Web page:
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Tax Strategies for Women

By Jennifer Hipkiss CFP®, EA, MSFP for the NABBW

Jennifer Hipkiss

Women are poised to be the leaders in wealth management over the next decade, with an estimated 40% of women controlling assets over $600,000 in America1.

Unfortunately, taxation can erode growth of wealth and useable financial resources for your goals – what you earn net of taxes is your true wealth of useable money. Implementing tax strategies to preserve your money will help you grow your wealth, as well as, provide added security to your financial plan without additional risk.

Fortunately, there are strategies to help you minimize your tax liability and put your money to more efficient use for you. Here are a few relevant strategies:

Implement a Tax-Efficient Investment Strategy

Our tax code created different types of income and the taxation of each varies. Creating an investment portfolio that minimizes your tax is key. Generally, ordinary income is income that is taxed at the standard rate.

Ordinary income includes income from social security, a traditional retirement plan distribution and most interest income. Capital gain (or loss) is the difference between the price you paid to acquire an investment asset less the proceeds for which you receive from the sale. Capital gain tax is not due until you realize (sell) the investment. Therefore, there are opportunities to time the transaction to flow in your overall financial plan.

Capital gains rates are less than ordinary income tax rates. In 2019, capital gains rates are either 0%, 15% or 20% for most assets held for more than a year. An additional 3.8% tax on investment income may apply to high income earners. Compared to ordinary income tax rates of 10%, 12%, 22%, 24%, 35% or 37%, you can save significant money making sure your investment strategy is tax efficient.

The type of asset you hold, how you hold it and how long you hold it matters. For example, a stock held in a taxable account will realize gains when the stock is sold for a higher price than the purchase price. If the stock is held 12 months or less, it is taxed at the standard tax rate. If you hold the stock for more than 12 months, you realize gain at the more preferential capital gains rates. However, if a stock is held within a mutual fund, capital gains may be applied to you even if you have not sold the mutual fund. These are important considerations when you decide what to buy and what type of account for which to hold the investment.

Invest in Tax-Free, Tax-Deferred and Taxable Accounts

Tax deferred accounts include Traditional Individual Retirement Accounts (IRAs), employer retirement plans (like 401k or 403b) and annuities. Taxable withdrawals from these accounts are taxed at ordinary income tax rates.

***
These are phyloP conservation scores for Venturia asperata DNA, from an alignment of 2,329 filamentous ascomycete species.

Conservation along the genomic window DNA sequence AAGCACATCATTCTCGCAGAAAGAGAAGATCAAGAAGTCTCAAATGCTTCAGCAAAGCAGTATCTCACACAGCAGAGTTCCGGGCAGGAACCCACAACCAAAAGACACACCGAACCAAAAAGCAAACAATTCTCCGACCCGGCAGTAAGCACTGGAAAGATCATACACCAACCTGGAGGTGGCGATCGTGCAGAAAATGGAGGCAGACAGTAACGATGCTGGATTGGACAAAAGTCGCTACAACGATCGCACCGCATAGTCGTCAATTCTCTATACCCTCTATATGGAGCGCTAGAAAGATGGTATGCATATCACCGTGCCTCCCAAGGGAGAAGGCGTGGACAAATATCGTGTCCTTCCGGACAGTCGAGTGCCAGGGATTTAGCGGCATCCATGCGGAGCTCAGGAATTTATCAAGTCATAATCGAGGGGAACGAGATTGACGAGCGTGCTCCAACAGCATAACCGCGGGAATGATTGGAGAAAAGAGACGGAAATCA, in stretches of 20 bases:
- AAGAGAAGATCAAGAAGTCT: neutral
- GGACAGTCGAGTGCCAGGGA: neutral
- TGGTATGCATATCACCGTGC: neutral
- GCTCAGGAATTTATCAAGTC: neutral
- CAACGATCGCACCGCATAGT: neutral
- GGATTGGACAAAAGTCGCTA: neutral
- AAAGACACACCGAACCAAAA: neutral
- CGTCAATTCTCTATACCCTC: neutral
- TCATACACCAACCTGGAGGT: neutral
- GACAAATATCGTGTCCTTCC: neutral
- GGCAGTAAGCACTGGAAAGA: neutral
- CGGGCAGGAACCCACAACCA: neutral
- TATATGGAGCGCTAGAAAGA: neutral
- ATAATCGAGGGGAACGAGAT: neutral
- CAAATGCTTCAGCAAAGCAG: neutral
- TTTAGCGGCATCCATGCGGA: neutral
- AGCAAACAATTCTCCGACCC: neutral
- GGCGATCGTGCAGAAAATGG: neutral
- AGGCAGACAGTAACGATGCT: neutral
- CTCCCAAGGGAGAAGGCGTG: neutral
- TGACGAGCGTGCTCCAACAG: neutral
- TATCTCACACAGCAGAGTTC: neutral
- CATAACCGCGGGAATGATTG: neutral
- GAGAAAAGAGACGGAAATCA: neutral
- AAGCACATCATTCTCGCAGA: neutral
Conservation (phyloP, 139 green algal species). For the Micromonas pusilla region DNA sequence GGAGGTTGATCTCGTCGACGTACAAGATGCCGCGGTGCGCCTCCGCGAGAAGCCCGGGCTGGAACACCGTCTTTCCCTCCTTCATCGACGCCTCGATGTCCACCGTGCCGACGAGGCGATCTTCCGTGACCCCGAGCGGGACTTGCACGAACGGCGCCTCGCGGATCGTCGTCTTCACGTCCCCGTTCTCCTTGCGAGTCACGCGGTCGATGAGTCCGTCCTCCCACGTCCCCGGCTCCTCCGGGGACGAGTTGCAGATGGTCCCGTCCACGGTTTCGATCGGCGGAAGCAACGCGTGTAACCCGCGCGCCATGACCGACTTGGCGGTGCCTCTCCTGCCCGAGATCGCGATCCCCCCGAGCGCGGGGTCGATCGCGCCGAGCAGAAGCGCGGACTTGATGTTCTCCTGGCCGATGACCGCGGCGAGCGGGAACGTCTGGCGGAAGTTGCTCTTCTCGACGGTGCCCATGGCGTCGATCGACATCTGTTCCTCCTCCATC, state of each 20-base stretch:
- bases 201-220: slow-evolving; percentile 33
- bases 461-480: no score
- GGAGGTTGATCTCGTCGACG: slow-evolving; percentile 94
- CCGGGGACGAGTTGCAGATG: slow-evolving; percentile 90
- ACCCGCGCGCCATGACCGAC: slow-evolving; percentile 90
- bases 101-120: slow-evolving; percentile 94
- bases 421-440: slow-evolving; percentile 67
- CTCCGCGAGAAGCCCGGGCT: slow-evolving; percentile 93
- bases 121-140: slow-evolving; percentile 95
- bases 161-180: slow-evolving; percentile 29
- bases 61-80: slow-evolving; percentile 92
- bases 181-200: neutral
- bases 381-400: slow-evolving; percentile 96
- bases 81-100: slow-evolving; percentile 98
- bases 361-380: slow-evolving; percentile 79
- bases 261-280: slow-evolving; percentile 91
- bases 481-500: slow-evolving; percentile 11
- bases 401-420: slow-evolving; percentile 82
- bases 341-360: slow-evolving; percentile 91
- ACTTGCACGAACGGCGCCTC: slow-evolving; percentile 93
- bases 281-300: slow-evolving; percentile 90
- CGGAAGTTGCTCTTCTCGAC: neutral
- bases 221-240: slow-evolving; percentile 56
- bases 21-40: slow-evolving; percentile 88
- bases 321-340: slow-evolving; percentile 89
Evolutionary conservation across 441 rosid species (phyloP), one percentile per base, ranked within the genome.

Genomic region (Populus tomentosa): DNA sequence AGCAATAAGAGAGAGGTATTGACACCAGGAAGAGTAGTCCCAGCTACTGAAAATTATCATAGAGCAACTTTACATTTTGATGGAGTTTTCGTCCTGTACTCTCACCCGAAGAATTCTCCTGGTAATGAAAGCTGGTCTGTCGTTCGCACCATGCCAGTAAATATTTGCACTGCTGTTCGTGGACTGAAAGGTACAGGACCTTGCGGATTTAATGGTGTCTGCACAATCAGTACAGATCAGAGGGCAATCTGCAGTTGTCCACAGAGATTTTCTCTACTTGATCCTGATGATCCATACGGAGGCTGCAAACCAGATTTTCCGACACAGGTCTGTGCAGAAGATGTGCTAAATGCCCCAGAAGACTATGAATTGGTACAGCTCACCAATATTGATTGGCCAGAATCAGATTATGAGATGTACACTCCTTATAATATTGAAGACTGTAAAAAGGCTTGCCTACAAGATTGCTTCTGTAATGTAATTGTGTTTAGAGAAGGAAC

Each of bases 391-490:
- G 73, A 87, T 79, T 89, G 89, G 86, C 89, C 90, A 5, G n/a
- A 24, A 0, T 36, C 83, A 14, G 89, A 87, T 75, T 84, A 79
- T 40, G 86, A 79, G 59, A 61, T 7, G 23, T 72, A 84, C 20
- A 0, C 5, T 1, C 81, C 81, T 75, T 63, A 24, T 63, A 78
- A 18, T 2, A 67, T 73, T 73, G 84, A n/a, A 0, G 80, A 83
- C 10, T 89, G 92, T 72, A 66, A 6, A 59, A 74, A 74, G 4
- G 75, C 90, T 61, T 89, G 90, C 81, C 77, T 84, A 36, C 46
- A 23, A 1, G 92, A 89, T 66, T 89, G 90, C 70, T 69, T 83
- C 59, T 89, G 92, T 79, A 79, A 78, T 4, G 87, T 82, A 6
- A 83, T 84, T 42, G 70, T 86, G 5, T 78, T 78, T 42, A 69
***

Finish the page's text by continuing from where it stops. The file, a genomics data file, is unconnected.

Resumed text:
Money eligible to be withdrawn tax free can come from Roth IRA accounts and Health Savings Accounts. Finally, taxable accounts are those that tax the transactions completed within the accounts during the tax year of the transaction.

For example, if you sell an investment asset inside your employer retirement account and purchase a new investment, you will not be taxed in the year of that transaction. Instead, the tax will be deferred until you make a withdrawal from that account.

On the other hand, if you sell an asset within a taxable account, you will realize the tax in the year of the transaction. The way you time and structure what and when you sell investments can have a significant impact on your after tax growth on your investment.

You can use each of these different types of accounts to maximize their value. If you place assets that have preferential capital gain rates in taxable accounts and investment assets that generate ordinary income in tax deferred accounts, you can position the investment to create the lowest possible tax for you.

Manage Your Taxable Income

Timing can be used in tax management strategies to help you minimize overall taxes to you. Using the above strategies of having a mix of tax deferred, tax free and taxable account money, provides different buckets of money for you to withdraw funds you need.

In tax planning, we need to project the balances of each of these accounts and make a plan of withdrawals based on your overall financial plan. By creating this projection, we can create a plan to withdraw money from your accounts to create the income you need but in a way that creates the least tax liability. Since each of these buckets of money is taxed at a different rate, we can withdraw from each bucket in an appropriate mix to keep your taxable rate minimized.

Another important factor to realize in retirement is that your taxable income affects taxes due on your Social Security benefits, the premium you pay for Medicare or on the Health Insurance Marketplace, and your overall tax rate. Therefore, employing a tax strategy trickles down to many factors that can save you money overall. The more money that you save can be applied to the areas most valued by you.

Sources: 1BMO Wealth, Institute 2017; Forbes. 2014

NABBW member Jennifer Hipkiss CFP®, EA, MSFP is the Founder, Wealth & Tax Advisor for Vidyavest, a company created to focus on education, empowerment and serving tax & financial advice. Her goal is to integrate tax strategies into planning to provide added financial security without additional risk. Jennifer can be reached at JHipkiss@Vidyavest.com or through her website: www.vidyavest.com.

NABBW Contributing Author

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